Myopia: Frequently Asked Questions
Myopia (nearsightedness) is a condition that causes distant objects to appear blurred while near objects remain clear. A nearsighted person can read a book or computer screen without glasses but cannot recognize faces across the room or drive safely without eyeglasses or contact lenses.
Why is myopia a big concern?
Recently, more kids than ever before are becoming nearsighted. In fact, if current trends continue, half of the world's population will be nearsighted by the year 2050.
More importantly, the eyes of a significant number of people who become nearsighted worsen year after year. This results in high myopia, which increases the risk of serious eye problems such as retinal detachment, cataracts and glaucoma.
Find out more about myopia — and what can be done about it — by reading the answers to these frequently asked questions (FAQ) about nearsightedness.
- What is myopia?
- What is myopia control?
- What does 'nearsighted' mean?
- What's another name for nearsightedness?
- Is nearsightedness common?
- Is being nearsighted genetic?
- What causes nearsightedness?
- What are myopia symptoms?
- Can being nearsighted cause headaches?
- What's the difference between nearsightedness and farsightedness?
- Can a person be nearsighted in one eye and farsighted in the other?
- What is progressive myopia?
- What is high myopia?
- Is myopia a disease?
- Is myopia a disability?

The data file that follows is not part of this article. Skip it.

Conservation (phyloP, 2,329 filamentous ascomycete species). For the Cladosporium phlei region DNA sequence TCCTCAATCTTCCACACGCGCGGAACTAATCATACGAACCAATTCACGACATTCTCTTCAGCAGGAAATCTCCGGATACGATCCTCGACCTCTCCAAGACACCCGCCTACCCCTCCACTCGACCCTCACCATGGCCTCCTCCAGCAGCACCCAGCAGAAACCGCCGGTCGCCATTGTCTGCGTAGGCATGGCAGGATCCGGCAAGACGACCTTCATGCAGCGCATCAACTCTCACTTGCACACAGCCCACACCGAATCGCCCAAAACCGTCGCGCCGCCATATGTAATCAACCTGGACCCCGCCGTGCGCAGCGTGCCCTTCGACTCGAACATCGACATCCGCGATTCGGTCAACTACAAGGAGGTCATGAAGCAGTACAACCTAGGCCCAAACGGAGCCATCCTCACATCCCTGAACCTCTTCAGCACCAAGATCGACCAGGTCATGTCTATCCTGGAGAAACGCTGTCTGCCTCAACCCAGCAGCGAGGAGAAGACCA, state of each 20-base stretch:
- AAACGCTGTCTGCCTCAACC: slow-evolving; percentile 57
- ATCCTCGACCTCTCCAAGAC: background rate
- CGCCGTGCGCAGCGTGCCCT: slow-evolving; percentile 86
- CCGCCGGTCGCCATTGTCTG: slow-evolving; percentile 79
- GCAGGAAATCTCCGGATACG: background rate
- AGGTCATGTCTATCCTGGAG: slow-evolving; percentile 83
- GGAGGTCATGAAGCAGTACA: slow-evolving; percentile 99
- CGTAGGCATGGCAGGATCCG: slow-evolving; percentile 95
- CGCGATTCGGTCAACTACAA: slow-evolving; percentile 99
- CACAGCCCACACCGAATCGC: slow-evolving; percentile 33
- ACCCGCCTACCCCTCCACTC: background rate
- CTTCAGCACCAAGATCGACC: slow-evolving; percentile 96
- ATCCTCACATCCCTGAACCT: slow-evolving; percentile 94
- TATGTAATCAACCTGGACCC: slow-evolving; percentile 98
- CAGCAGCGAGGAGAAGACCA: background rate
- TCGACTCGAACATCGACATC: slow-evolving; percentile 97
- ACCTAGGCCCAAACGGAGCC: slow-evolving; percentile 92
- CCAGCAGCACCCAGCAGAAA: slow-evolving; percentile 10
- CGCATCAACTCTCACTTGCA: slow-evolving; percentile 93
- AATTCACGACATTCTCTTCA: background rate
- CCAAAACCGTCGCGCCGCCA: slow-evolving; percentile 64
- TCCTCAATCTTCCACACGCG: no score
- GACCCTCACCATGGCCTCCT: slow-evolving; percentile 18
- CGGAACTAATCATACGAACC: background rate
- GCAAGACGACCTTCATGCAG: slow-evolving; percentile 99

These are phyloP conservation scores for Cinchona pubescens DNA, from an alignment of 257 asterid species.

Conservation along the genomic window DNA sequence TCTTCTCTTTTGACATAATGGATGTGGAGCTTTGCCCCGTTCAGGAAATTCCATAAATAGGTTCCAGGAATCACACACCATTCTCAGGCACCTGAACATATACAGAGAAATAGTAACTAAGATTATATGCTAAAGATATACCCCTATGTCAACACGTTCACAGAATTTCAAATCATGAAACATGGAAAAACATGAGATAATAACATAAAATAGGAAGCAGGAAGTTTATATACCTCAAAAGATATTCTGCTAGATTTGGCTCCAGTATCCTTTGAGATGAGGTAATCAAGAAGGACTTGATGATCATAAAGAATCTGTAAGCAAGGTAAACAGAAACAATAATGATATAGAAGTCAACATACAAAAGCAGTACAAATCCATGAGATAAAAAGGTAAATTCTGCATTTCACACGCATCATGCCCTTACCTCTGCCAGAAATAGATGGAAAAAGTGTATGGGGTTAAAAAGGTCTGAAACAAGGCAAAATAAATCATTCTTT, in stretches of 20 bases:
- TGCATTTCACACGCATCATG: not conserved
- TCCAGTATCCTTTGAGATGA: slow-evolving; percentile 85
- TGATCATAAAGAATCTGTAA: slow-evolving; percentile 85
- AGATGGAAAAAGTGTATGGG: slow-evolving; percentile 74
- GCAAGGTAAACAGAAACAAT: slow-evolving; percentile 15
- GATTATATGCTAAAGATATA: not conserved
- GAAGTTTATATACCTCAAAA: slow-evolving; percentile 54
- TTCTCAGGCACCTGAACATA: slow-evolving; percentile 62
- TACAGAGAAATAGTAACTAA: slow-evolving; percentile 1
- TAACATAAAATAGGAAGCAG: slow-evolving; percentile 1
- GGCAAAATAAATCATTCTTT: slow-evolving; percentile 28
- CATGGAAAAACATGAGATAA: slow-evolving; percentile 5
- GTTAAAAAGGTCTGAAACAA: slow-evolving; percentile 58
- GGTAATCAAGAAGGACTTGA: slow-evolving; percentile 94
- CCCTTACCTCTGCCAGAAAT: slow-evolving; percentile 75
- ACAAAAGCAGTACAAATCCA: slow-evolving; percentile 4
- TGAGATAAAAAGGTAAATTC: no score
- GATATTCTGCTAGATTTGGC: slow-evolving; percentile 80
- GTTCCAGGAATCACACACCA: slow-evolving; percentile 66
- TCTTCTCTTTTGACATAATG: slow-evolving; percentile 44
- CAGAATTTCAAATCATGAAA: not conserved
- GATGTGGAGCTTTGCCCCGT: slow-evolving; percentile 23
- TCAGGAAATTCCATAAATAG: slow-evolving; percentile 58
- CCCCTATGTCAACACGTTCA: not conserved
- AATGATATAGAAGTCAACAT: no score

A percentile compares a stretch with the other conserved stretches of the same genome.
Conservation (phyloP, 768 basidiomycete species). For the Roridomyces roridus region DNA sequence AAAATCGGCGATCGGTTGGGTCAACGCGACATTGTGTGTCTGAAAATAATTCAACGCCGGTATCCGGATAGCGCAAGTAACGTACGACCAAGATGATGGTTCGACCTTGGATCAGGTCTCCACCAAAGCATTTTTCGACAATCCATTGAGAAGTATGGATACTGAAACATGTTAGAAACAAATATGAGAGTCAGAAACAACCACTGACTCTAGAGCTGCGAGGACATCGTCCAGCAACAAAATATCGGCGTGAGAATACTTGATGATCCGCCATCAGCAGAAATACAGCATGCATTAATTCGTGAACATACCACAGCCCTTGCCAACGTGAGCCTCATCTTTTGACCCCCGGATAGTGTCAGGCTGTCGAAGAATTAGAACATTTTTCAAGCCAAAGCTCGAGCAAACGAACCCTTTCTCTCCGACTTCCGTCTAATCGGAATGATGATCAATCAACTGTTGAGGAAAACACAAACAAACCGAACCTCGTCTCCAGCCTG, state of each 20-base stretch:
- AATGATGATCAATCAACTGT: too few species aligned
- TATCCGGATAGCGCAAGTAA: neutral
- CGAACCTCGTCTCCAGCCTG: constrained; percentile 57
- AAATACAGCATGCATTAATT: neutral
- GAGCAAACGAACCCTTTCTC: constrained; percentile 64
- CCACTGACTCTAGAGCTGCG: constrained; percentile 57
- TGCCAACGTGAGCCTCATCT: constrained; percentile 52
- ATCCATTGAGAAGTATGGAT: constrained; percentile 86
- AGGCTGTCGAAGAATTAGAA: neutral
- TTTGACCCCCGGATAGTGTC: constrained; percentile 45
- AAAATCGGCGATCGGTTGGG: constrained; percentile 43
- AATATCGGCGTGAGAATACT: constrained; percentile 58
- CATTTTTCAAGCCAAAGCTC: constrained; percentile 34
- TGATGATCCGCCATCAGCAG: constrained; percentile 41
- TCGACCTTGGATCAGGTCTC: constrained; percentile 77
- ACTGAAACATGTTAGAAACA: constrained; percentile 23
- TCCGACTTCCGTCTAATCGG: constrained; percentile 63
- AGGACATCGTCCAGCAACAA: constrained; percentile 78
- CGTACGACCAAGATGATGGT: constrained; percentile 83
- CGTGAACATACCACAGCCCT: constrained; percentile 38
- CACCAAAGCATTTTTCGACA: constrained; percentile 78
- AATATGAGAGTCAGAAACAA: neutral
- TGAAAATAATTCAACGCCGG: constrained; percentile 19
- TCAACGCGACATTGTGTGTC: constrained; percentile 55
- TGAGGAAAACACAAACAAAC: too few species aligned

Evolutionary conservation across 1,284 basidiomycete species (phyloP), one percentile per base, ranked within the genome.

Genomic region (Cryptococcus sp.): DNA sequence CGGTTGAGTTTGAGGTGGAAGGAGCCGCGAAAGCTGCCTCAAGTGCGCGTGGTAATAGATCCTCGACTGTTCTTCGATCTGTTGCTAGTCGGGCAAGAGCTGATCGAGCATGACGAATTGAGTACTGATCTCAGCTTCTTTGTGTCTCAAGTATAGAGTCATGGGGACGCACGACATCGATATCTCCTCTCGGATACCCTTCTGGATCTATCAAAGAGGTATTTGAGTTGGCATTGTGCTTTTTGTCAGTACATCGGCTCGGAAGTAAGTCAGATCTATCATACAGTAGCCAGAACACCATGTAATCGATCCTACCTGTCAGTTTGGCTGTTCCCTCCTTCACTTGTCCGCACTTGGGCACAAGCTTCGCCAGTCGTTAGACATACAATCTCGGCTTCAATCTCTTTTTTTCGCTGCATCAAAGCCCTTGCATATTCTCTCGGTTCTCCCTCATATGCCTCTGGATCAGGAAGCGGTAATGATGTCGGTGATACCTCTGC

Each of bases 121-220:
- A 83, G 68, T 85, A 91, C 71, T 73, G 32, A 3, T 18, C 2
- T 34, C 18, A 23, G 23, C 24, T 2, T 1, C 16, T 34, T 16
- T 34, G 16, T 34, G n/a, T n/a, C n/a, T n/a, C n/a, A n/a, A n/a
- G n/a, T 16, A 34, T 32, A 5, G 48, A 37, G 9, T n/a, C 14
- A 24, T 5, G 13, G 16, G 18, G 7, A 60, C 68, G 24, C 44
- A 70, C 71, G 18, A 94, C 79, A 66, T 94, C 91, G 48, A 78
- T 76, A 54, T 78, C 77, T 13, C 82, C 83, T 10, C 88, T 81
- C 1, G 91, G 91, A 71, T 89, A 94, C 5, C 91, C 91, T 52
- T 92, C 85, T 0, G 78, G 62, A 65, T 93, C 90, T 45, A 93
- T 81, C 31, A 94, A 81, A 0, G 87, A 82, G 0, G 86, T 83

- Can myopia lead to blindness?
- Is nearsightedness reversible?
- Can myopia be cured?
- What methods can be used to correct myopia?
- What type of lens is used to correct nearsightedness?
What to do
To make sure you child's vision is developing properly, schedule eye exams at 6 months of age, again at age 3, and again when she starts school.
Thereafter, annual eye exams are recommended throughout the school years. This is especially important for kids who have a family history of myopia or are showing signs and symptoms of nearsightedness — such as squinting and complaining of headaches later in the day.
Don't take chances — If it's been a year or longer since your child's last eye exam, schedule one today with an eye doctor near you.
About the Author: Gary Heiting, OD, is senior editor of AllAboutVision.com. Dr. Heiting has more than 25 years of experience as an eye care provider, health educator and consultant to the eyewear industry. His special interests include contact lenses, nutrition and preventive vision care.
Page updated September 2018